I still wanted to have a record of my own, but it seemed complicated. Then my friend Nico (French, Young, Fabulous and Broke DJ) started his Aline label. I’m glad it seems mysterious, that’s what Nico wanted. I showed him some demos and he loved them, then the long process of finishing started. Producing doesn’t come easily to me, I’m quite distractable, a bit of a goldfish in a bowl if you will. I may or may not also be a perfectionist, so it’s a fine balance. I had no gear. I borrowed a sound card from a friend, I used Nikos home studio to check if everything sounded ok.
5- The release’s got a great feedback, how did you feel about that? Does it mean we can we expect more stuff on the production side of things from you?
I was very excited to hear the final product and hold the record in my hands. it sold out in 3 days, I was very happy about and also now I don’t have to buy presents when I travel for a least a couple months. I have few remixes coming on Minim Records, hopefully, right after NYE. And it’s a very important project for me, you’ll see what I mean later. (insert intrigue here) I actually think you should release about 3 tracks per year, as a kind of quality control. 75% of iTunes don’t get downloaded ever, seems like a bit of a quantity problem 😉
6- What’s a good edit supposed to do for you?
It gives me the freedom to breathe new life into things I already love. No rules, everything goes. Rembrandt to Picasso.
7- You still play fairly regularly in Russia, do you follow the local scene?
Yes, I do. I can say it’s one of my favorite gigs. The nightlife is crazy in a good way! There are a lot of beautiful venues. You can party just in front of the Kremlin inside the Old Soviet Saunas for top politicians which are now a club, or in a club where you walk through a Chinese takeout Place to enter, and at the roof of an old factory by the river in the middle of Moscow. it always amazes me. A huge diversity of music and on any day of the week you can find something to do. Also, the parties last forever, last time I played there it went from Friday to Sunday. I think Slowdance is one of my favorite Moscow parties and definitely Stakenshnaider in St.Petersburg is very cool. Adjustment Bureau throws out some great productions and go see Pushkarev, Gorge and Izhevsky.
8- How is it different to play in New York, Russia or Western Europe? Different crowds? Would you ever move to Europe, to be closer to the “scene”?
Crowds are very different, that what makes it exciting and sometimes challenging to play different countries and cities. I have definitely considered moving to Europe, but right now I’m happy in New York.
9- In general, what’s the scene like in New York? What would you recommend our readers to check out if they get to visit? Any artists and labels you think deserve more recognition?
New York has a very decent scene! In recent years it’s grown very much. Venues, Labels and real talents have emerged here. Definitely, visit Output, stop by at TBA for a drink. Of course, Resolute always has something special. There plenty of good small underground parties, as well. Resolute has a new label DisDat that’s worth a look, Julia Govor just put out a solid record, and Mimin Records have released some good stuff. and of course, my fellow residents are worth a listen, all of them unique but gifted. Lauren is the lone real jobber and is a part of All Day I Dream. Connie plays the drums is a rock band and just wrote and made a video for a Pop song. Obee just finished a project for Pornhub ( yes, you read that right) Orazio our resident political thinker.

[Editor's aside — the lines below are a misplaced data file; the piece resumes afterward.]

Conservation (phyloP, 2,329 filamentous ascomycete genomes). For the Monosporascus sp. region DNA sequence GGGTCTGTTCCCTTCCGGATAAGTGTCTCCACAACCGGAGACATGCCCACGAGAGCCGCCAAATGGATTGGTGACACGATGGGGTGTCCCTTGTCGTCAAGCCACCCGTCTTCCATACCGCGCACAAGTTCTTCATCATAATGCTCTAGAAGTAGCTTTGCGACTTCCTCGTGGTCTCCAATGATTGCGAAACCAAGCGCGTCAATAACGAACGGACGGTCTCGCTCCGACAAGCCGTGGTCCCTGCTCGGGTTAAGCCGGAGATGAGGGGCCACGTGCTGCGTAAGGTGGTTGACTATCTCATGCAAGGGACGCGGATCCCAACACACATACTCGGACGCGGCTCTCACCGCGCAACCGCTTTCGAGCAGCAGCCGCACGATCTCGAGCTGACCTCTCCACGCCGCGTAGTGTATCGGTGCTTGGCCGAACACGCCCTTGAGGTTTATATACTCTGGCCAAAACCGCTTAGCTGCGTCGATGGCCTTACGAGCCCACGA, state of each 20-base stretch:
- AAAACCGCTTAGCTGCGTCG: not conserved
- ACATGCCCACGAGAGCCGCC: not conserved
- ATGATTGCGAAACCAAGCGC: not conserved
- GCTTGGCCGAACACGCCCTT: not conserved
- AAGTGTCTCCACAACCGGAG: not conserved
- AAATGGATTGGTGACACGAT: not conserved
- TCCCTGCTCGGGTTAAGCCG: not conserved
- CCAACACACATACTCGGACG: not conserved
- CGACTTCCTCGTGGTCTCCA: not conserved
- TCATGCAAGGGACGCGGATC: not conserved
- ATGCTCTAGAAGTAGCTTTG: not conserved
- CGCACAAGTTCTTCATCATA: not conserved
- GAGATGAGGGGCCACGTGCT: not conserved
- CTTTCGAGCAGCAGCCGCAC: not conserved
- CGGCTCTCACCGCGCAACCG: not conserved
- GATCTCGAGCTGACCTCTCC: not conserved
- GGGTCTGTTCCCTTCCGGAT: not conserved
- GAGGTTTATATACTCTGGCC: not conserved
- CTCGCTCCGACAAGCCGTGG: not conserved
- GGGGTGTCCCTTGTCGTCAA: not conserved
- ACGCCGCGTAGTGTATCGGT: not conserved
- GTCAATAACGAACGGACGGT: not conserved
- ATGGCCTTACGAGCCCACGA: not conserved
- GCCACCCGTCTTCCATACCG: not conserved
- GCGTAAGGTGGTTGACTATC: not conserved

10- Have you noticed any changes in recent times? I know the cabaret law’s been repealed, there’s a new Office of Nightlife… do you think the narrative around NYC’s nightlife is changing?
Yes, it was finally repealed but I don’t think it will directly affect dance culture. The problem with throwing parties in NY is that it takes forever to get all the permits, it’s very expensive, and the relevant hours are tough to accommodate. All this just forces people to get creative for better and worse. 😉
11- There’s also quite a nice house and techno scene, with Bossa Nova, Sustain-Release, the Bunker, Unter… Is it something you’re interested in at all? Are there connections between your people and them?
It’s my guilty pleasure, gladly I’m a good friend with Julia Govor, so I get an in. We recently did Resolute with Nina Kraviz, that went very well, the music the crowd! you may expect more like it in the future! I really like the sound, it’s raw it’s more human, same when it comes to the house. I like it less perfect, more dirty, that you can feel it was made by a human. Not sure about connections, when it comes to crowd’s it’s absolutely different people, which I understand, but hopefully in the future, it will be more united.
12- Any recent highlights? How was the Get Perlonized party you guys did?! You’ve also had the 10 years anniversary!
Get Perlonized is definitely a highlight for us, when a major player in the scene does a party with you, especially for their anniversary, that means a lot. Proper warehouse, next to the railroad, night to day party! For our 10th anniversary, we’re going global, recently we hit Bucharest Romania, at Guest House. Then Moscow’s Gazgolder and much more to come.
13- And finally, can you tell us what’s in the works for you in 2018?
2018 will start with the gig in my beloved Moscow, I’m playing for Slowdance. Then St.Petersburg on the 2nd and I have a few gig’s in Spain, definitely, wait for a couple of new edit’s, I can promise it will be special. And of course a release on Minim Records, with a truly great story behind it. I always wanted to do something good, something I can be proud of and finally got a chance, and I’m not talking about me or music.
Thank you very much, Maksim, all the best!
Thanks to you! Poka
Words by Pierre-Alexis Chauvin